(Banner will apear here)

Beautiful Kabbalah Jewelry Judaicawebstore.com
Font Size:

Israel's Final Countdown on Iran?

IDF Gen.(res.) Amos Yadlin: 'Israeli Leadership's Check- List For Attacking Iran Is Nearly Complete!'

'Political & Security Leaders Are Now Debating If U.S. President Barack Obama's Pledge To Halt Iran Is Credible'

IsraCast Assessment: Crucial Next 'Twelve Weeks' Warning To Iranians By Former Mossad Director Ephraim Halevi Apparently Refers To Fall Of Assad Regime in Syria & Optimal Weather Conditions for Israeli Air Strike

Iranian President Ahmadinejad

 Is Israel's final countdown for an air strike on Iran's nuclear weapons sites already underway? Ephraim Halevi, a former Mossad director has set the alarm bells ringing by telling the New York Times that if he were an Iranian he 'would be very fearful of the next twelve weeks'. However IsraCast Analyst David Essing noted that Gen.(res.) Amos Yadlin, the former commanding officer of IDF Intelligence, has now said that although Israel's 'checklist' for such an attack is just about complete, he believes that 2013 should be the year of decision.

 Yadlin's checklist for attacking Iran...

Amos Yadlin

Gen.(res.) Amos Yadlin knows a thing or two about attacking hostile nuclear targets; he was one of the pilots who bombed Saddam Hussein's nuclear reactor in 1981 and he also served as the IDF's commanding officer when Israel purportedly took out Bashar Assad's secret reactor in 2007. Interviewed on Channel 1 TV, Yadlin said: ' You don't need to be a former Mossad chief, like Halevi, to realize the Israeli leadership's checklist for attacking Iran is just about complete. 'All the necessary conditions were now checked with an affirmative V'.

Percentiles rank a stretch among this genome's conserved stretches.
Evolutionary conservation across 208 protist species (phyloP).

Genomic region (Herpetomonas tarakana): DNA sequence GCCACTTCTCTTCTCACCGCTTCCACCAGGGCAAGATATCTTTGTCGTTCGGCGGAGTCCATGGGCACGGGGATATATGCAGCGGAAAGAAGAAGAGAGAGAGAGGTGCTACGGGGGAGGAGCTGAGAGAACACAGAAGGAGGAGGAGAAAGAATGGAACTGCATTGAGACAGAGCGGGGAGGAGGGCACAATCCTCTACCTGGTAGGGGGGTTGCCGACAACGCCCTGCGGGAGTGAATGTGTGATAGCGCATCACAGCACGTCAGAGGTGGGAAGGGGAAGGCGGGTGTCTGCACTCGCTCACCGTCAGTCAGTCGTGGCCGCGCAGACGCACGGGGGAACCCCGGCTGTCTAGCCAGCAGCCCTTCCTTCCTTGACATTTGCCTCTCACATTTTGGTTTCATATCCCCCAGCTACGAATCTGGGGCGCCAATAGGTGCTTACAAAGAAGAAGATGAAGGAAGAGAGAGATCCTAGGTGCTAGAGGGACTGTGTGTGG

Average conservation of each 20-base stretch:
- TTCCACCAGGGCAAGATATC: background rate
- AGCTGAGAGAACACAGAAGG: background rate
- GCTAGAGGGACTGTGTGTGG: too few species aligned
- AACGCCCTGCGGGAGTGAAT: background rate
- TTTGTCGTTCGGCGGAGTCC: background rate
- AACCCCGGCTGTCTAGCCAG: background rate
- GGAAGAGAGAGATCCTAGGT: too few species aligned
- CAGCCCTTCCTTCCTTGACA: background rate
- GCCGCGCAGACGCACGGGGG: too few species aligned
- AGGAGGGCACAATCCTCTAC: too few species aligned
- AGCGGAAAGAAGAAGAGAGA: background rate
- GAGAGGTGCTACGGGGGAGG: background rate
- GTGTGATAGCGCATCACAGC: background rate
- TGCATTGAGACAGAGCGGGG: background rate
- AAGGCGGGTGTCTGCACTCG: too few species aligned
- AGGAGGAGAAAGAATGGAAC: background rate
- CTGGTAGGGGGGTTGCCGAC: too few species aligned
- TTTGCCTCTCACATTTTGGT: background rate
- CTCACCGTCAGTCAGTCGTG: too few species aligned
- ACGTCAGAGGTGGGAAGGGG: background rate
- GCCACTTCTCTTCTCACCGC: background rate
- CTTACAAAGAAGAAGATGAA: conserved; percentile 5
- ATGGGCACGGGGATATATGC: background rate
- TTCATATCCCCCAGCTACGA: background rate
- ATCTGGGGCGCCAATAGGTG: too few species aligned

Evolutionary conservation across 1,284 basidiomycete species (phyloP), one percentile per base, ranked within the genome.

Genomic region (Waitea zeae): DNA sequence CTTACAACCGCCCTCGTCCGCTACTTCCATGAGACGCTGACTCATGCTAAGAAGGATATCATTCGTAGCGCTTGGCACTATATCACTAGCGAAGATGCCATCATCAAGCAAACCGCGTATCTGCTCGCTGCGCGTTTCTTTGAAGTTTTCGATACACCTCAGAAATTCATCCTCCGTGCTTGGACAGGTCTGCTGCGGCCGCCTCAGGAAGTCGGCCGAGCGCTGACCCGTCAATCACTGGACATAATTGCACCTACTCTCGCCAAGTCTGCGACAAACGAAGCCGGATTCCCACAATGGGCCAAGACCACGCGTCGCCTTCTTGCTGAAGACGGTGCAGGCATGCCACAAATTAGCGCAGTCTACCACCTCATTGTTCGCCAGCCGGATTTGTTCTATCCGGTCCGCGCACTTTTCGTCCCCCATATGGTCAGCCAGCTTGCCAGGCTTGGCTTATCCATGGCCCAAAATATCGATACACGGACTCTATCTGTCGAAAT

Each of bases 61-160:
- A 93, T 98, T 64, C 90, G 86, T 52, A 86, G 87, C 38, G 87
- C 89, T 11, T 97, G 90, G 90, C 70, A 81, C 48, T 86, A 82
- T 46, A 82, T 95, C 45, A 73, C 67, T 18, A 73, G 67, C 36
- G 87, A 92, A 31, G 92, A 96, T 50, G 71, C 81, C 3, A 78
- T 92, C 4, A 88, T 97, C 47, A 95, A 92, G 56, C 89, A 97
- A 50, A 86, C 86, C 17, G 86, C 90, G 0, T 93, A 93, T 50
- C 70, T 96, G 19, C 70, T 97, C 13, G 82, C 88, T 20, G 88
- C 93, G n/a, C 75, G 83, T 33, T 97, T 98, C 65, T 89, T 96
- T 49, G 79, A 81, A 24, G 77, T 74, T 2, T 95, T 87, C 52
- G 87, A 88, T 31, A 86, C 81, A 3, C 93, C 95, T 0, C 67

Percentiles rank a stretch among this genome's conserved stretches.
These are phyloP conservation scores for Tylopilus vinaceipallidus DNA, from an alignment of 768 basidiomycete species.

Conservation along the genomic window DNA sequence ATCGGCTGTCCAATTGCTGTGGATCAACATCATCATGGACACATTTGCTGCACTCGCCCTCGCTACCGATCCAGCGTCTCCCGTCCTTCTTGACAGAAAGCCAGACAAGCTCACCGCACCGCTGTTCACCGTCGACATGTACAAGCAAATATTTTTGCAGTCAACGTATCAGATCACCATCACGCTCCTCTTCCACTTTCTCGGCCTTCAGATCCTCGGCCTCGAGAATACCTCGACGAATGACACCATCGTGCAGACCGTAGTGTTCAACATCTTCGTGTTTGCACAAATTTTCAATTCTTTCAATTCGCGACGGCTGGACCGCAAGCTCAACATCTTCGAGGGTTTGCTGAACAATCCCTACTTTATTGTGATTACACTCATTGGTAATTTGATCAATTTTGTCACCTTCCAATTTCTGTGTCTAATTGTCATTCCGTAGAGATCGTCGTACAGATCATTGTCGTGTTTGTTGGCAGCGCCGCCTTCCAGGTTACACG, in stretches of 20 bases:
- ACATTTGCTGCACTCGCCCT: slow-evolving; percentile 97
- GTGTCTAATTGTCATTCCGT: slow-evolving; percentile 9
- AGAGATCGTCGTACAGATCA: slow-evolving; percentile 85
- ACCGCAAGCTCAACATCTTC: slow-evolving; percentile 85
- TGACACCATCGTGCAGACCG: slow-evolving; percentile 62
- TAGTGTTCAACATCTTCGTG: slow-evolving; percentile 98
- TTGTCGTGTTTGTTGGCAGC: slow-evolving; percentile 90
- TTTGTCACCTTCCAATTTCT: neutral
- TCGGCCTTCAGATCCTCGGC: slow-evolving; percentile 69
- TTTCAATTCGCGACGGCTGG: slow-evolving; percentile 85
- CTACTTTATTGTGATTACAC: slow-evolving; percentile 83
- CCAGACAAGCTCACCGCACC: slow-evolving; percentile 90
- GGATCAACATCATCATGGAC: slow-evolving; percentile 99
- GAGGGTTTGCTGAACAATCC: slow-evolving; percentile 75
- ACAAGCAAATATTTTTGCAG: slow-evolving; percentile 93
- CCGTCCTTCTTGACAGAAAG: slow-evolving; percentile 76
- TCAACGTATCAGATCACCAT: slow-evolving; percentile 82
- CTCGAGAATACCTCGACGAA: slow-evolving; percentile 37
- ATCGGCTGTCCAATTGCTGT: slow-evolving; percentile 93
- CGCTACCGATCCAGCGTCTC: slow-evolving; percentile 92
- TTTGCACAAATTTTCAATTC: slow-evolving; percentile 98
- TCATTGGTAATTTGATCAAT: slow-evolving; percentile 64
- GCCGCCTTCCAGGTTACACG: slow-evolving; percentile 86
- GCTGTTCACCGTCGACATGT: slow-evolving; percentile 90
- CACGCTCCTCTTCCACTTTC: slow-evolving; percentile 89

This is the check list:

1. Failure of nuclear negotiations with Iran

2. Failure of sanctions to halt Iran's nuclear weapons project

3. Failure of clandestine operations to bring Iran's nuclear program to a halt

4. Failure of internal dissent to topple the regime

This being the current situation, Yadlin explained that Israel's political leadership (Netanyahu and Barak) would be tending to the only remaining option - a military strike. In this vein, he noted that Barak had warned some four months ago that 'Iran was approaching a zone of immunity' in which Israel's limited military capabilities could not eliminate the nuclear menace. Yadlin referred to the cascades of additionial centrifuges at the new Fordo facility near Qom that are spinning out more enriched uranium, the central component in the nuclear weapons program. So Israel's political echelon was now debating the two very problematic decisions - 'either bomb Iran or acquiesce in an Iran A-bomb'.

Iran feeling the heat...

The Iranian Missile Range

Yadlin then presented his personal position, what he called a 'third way'. He contended that Iran was indeed feeling the heat despite its bluster. The good news was that since the EU embargo on Iranian oil went into effect on July 1, Iran has been losing $140 million dollars daily. In a year this would skyrocket to 10% of Iran's annual GNP. In fact, Gen. Mohammed Ali Jafari, the commander of the elite Revolutionary Guards, has warned that Iran is entering 'a sensitive and fateful period'. He referred to the 'soft war' being waged against Iran that includes economic sanctions, computer viruses, and espionage. Oddly enough, the high level commander made no mention of a military strike by Israel. The fact is the Iranians scoff at the notion that Israel would dare to attack Iran against the express will of the U.S., nor do they believe that President Obama will risk an American attack, if at all, before the U.S. presidential election in November.